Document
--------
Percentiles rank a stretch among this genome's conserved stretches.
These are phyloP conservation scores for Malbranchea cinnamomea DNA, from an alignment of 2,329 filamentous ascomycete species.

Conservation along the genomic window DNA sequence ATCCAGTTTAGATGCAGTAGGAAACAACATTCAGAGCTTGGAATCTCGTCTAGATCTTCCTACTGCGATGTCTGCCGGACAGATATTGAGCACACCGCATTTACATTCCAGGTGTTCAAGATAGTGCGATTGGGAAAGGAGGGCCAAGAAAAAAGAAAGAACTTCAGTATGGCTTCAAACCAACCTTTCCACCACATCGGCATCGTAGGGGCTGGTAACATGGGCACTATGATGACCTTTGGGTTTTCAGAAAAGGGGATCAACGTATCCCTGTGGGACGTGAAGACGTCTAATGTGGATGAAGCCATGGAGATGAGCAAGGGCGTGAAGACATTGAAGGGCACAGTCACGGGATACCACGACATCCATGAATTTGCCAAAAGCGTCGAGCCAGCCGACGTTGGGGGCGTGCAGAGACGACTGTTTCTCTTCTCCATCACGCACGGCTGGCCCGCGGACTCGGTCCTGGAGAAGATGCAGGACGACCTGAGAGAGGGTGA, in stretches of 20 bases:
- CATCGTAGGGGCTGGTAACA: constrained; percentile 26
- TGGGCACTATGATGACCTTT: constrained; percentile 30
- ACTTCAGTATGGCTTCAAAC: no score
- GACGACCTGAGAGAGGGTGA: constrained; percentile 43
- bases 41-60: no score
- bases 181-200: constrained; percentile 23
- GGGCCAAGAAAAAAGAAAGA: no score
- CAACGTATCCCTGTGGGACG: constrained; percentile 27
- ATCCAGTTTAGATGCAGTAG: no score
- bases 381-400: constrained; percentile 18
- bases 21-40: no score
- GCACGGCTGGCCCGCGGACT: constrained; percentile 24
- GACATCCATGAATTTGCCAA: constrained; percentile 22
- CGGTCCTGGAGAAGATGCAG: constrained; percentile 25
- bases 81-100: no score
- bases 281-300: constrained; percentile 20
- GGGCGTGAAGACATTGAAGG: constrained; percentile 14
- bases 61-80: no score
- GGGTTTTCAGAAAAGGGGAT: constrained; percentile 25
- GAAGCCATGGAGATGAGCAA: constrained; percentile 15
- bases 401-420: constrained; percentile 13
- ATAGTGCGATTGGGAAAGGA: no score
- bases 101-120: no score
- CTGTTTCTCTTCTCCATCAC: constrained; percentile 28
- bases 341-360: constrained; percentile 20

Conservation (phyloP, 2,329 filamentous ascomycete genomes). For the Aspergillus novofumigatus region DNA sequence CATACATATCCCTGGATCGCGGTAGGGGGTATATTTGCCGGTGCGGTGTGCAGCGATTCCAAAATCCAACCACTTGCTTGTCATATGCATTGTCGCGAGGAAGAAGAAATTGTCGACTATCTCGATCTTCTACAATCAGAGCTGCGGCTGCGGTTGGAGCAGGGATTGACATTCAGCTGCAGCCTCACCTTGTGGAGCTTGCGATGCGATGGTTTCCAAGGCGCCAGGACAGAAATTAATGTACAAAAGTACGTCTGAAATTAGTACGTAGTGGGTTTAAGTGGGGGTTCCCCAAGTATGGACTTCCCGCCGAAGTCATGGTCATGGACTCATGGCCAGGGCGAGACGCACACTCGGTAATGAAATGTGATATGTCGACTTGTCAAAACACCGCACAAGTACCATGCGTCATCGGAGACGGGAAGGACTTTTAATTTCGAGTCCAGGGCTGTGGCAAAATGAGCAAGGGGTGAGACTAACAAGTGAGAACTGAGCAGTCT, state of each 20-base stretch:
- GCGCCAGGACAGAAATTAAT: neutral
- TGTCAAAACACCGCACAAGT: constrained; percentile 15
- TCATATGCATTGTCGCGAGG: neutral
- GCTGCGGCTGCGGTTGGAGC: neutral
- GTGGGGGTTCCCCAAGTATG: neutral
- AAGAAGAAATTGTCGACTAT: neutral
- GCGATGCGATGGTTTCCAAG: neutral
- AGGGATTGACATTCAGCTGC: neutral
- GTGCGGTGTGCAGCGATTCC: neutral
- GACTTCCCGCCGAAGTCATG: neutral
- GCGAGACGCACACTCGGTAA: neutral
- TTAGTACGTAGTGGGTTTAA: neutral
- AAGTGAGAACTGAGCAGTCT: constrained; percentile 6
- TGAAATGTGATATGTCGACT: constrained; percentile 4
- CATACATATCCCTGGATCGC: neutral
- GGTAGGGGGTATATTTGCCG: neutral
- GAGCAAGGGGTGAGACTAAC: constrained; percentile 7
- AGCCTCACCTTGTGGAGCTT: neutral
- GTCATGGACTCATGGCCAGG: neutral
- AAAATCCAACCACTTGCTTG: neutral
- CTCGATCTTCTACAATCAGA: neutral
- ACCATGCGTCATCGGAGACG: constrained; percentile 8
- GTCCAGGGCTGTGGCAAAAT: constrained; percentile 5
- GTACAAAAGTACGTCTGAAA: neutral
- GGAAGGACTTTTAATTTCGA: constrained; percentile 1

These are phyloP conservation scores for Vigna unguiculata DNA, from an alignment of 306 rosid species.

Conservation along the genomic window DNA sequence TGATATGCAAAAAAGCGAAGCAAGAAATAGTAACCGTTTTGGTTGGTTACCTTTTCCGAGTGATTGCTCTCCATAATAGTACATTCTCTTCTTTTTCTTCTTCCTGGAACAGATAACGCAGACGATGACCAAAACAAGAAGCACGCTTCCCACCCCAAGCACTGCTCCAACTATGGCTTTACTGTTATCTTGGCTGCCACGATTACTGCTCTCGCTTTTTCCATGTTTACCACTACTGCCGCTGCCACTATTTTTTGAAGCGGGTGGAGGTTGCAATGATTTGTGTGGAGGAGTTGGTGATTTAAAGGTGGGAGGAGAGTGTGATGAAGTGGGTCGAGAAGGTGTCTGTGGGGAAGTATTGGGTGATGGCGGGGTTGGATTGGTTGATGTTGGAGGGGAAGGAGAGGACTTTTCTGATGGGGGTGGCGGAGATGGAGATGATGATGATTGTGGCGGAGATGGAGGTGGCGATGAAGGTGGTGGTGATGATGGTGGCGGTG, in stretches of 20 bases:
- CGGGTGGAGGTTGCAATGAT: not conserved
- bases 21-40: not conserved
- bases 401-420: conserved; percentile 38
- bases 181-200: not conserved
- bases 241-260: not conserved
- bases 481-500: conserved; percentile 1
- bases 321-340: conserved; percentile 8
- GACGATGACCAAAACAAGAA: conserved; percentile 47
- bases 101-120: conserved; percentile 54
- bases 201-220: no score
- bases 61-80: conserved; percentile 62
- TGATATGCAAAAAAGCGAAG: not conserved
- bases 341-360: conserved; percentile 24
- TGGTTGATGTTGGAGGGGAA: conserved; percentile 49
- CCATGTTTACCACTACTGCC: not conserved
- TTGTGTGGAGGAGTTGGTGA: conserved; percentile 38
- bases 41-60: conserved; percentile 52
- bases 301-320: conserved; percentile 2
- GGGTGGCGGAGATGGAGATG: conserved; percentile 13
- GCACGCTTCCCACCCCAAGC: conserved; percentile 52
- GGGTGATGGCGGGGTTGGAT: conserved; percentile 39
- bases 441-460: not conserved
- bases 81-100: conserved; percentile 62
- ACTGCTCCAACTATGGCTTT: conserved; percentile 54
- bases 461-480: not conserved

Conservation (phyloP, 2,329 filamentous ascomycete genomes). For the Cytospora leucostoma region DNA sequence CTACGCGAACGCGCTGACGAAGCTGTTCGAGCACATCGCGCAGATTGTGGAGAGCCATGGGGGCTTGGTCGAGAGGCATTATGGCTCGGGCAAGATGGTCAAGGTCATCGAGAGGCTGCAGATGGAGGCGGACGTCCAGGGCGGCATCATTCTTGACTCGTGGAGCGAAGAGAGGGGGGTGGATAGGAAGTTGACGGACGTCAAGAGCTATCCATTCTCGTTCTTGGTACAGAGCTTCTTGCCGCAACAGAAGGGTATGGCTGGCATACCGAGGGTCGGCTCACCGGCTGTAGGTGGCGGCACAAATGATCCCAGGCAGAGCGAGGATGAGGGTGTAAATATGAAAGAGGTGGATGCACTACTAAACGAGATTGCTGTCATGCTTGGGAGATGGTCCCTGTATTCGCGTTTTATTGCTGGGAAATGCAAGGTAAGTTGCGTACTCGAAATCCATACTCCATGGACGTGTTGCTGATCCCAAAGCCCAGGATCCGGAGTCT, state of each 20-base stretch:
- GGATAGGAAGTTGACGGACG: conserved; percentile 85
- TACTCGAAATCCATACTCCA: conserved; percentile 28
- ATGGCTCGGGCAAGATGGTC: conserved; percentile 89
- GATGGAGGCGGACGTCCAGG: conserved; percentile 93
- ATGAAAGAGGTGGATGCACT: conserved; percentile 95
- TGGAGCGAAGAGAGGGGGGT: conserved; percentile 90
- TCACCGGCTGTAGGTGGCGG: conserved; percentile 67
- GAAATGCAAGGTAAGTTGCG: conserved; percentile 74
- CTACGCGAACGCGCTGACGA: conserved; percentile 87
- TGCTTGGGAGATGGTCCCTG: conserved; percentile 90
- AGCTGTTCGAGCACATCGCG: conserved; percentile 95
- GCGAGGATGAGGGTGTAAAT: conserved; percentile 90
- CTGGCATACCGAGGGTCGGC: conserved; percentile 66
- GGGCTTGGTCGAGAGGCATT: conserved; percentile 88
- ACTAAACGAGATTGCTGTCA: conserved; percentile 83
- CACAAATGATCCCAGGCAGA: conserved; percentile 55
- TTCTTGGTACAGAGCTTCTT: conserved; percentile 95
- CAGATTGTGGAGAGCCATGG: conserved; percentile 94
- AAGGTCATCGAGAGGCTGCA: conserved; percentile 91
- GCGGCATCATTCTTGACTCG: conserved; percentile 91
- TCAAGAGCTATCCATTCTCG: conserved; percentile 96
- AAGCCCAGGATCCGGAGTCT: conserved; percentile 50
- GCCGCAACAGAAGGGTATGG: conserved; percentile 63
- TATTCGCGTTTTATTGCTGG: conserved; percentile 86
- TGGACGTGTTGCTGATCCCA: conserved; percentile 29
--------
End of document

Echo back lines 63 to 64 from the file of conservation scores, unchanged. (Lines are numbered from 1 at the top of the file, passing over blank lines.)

- bases 321-340: conserved; percentile 8
- GACGATGACCAAAACAAGAA: conserved; percentile 47